The icons appear from the bottom left of the screen and continue moving to the right as the game progresses. This means that the oldest recorded events are on the right. Further programme elements will cause the oldest programme elements to be displaced.

The programme elements represented in FIG. 8 are generated by storing only data representing events which are of interest to the terminal user as defined by a minimum priority set by that user. For example none of the recorded programme elements corresponds to boring periods of play. The user can simply review the icons and switch between different icons using a keyboard or remote control device in a conventional manner, for example by moving a cursor on the simulated control panel at the bottom right hand corner of FIG. 7. It is easy for the user to see in the example represented in FIG. 8 that there were ten highlights exceeding the user's threshold setting before half time. The colour of the icons will indicate which team if any dominated play. It can be seen that there was a good passing movement, a good long forward pass before an identified player received a yellow card. The first half included two goals for teams identified by the colour of the associated icon. The current score can be determined by looking at the colour of the three icons representing the scoring of a goal. The terminal user has the choice of either seeing the whole broadcast programme, seeing all the highlights, or jumping through the sequence of highlights in any desired order.

Thus a terminal user can either watch a distributed programme in a conventional manner, or skip through parts of a distributed programme looking at only those sections of real interest, or periodically review the displayed icons to see if anything of sufficient interest has happened to merit further attention. The user can thus use the system to identify programme elements of interest without it being necessary for the user to do more than glance occasionally at the screen. The user can make a decision to record all or only highlights of a broadcast distributed programme, interact with the programme by actively selecting programme elements to be displayed, or allow the system to make a selection of programme elements to be stored in accordance with a predetermined value selection keyed into the terminal at an earlier time by the user, or allow the generation of a continuous programme by allowing the classification data transmitted with the programme elements to control programme generation in accordance with a default set of value selections determined by the system provider.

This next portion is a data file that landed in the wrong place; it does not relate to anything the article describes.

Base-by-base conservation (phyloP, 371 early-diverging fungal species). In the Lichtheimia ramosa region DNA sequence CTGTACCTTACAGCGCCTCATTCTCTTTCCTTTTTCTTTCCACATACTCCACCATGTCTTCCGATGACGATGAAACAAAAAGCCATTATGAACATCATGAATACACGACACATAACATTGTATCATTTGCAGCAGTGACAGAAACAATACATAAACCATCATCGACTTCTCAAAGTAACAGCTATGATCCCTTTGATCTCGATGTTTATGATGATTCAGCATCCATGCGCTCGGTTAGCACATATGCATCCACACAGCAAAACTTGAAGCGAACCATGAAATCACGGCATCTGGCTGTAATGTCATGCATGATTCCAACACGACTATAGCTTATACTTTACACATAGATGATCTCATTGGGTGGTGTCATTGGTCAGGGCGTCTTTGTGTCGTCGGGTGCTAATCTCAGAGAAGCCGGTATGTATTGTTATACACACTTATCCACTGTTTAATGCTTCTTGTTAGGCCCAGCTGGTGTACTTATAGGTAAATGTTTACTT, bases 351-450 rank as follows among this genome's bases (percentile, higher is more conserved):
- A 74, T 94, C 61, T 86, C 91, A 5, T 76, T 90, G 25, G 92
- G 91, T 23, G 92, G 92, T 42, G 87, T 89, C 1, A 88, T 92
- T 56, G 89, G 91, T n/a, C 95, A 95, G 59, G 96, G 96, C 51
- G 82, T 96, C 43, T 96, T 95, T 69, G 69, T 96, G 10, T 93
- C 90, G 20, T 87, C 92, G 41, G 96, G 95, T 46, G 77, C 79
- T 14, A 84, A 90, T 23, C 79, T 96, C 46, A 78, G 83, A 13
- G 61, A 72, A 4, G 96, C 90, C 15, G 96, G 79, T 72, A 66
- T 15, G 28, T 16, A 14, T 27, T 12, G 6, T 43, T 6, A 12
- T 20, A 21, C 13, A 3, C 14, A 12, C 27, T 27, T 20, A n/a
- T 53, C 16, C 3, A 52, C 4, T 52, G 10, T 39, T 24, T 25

The system can be used in circumstances where the data delivery communications channel can carry data at a rate sufficient to accommodate all of the real-time programme transmission, or at a rate higher than a conventional transmission (to allow the generation of for example high definition images), or at a rate lower than a normal transmission (in which case a “full” programme can be achieved by repeating previously stored programme elements as necessary).

In terms of the significance to the user of the capabilities of the system, the terminal gives great flexibility so that the terminal operator can choose to experience a broadcast distributed programme in any of a large number of ways, for example by:

1. Setting a threshold value to select only highlights of a transmission.

2. Setting a threshold value which could be transmitted to the programme source and used at that programme source to select “above threshold” passages of play from for example more than one sporting event.

3. Displaying by means of icons a “storyboard” of a sequence of events to allow rapid access to events of particular significance.

4. Choosing to permanently record any set or subset of highlights.

5. Recalling and replaying any stored item at will substantially instantaneously.

6. Storing programme elements and associated icons for review at the icon level or as a filil programme at a later time.

7. Storing automatically only the highlights of an event for later review, thereby reducing storage requirements.

8. Arranging for the system to take out programme elements of a broadcast distributed programme of little interest to the viewer.

9. Watching a distributed programme live and automatically storing highlights for later replay.

10. Using the system to “watch” a distributed programme so as to alert the user when something interesting is happening.

In reduced bandwidth systems in which the available bandwidth does not allow the delivery to the user's terminal of all of the real-time broadcast signal, it is necessary to “expand” the time occupied on the screen by transmitted programme elements so as to “fill in” periods of time during which programme elements are being transmitted. This can be achieved by simply repeating programme elements, assuming that each viewed programme element corresponds to the simple reproduction of a real-time series of events, or by using still images and associated audio signals. There are many occasions, particularly during lapses in action, where a still picture and well recorded sound is better than poor video in terms of enhancing the entertainment value. Such an application of the present invention is described with reference to FIG. 9.